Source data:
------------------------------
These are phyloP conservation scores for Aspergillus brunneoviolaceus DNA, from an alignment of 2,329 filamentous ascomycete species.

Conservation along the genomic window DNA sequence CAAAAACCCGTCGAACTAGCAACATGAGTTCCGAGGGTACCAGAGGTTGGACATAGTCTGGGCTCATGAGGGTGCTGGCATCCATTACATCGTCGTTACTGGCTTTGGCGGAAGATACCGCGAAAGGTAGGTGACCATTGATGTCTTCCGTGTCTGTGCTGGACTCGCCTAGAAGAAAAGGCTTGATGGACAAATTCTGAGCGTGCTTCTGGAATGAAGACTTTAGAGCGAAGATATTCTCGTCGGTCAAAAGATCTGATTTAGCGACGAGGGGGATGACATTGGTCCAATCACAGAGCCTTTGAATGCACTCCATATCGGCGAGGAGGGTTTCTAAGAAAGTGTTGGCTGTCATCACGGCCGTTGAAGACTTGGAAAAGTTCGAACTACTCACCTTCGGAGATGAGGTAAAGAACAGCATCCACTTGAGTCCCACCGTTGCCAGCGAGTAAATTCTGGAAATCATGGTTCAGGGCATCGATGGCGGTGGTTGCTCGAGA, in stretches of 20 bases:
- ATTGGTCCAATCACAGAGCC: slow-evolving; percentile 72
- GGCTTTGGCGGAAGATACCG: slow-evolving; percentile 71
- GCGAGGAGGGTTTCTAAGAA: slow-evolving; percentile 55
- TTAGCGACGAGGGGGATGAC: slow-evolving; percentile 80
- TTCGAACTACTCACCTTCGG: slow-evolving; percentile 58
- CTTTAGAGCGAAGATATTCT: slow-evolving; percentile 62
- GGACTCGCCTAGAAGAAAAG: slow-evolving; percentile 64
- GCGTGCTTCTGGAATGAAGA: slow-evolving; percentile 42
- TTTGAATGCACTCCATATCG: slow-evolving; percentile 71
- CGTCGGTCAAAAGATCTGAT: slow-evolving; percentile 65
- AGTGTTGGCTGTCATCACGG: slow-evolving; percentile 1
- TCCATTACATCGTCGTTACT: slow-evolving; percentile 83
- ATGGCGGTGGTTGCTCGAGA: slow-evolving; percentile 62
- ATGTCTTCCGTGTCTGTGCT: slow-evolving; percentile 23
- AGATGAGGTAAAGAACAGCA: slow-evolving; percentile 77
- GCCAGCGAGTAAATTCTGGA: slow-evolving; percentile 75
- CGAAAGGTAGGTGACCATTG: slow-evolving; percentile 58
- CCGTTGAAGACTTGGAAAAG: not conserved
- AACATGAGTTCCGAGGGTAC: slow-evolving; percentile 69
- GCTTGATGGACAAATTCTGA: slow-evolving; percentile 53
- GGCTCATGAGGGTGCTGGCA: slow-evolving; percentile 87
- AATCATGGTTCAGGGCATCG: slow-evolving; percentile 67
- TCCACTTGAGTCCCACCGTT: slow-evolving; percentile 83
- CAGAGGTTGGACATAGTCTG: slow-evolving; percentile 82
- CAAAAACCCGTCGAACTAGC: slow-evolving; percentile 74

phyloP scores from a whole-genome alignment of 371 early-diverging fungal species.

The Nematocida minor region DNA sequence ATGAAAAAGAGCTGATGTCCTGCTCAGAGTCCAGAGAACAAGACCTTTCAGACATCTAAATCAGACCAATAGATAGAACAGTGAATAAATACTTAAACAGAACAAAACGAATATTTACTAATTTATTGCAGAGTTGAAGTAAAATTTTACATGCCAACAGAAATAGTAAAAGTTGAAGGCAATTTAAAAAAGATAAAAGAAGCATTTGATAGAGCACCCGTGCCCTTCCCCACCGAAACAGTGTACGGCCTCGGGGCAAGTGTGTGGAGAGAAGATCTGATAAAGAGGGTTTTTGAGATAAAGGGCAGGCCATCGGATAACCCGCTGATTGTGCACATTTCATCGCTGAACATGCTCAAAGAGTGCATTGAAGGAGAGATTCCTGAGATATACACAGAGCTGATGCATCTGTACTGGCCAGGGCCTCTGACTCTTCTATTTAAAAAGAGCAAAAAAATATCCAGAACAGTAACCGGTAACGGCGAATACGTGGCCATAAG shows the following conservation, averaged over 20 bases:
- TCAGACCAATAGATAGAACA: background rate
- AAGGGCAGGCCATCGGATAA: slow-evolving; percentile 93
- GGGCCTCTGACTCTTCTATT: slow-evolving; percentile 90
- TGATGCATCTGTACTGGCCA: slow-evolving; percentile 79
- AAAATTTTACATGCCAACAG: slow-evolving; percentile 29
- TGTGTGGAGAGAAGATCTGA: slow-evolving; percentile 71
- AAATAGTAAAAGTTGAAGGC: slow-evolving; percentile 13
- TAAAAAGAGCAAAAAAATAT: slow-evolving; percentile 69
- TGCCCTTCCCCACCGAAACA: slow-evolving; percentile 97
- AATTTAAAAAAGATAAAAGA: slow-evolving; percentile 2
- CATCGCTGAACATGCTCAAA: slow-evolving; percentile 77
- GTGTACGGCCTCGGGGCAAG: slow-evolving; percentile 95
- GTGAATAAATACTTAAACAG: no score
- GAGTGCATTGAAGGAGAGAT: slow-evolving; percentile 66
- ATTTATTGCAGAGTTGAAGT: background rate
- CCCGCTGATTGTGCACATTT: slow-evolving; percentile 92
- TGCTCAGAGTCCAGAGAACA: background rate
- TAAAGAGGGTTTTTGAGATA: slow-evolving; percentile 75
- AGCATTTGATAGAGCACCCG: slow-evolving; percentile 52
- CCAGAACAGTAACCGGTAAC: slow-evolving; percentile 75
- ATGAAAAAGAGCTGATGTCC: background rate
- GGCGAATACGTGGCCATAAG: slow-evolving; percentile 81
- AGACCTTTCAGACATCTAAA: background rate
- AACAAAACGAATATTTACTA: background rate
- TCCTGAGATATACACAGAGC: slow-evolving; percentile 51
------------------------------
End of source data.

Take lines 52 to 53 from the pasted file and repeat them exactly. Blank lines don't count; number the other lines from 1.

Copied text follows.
- AGACCTTTCAGACATCTAAA: background rate
- AACAAAACGAATATTTACTA: background rate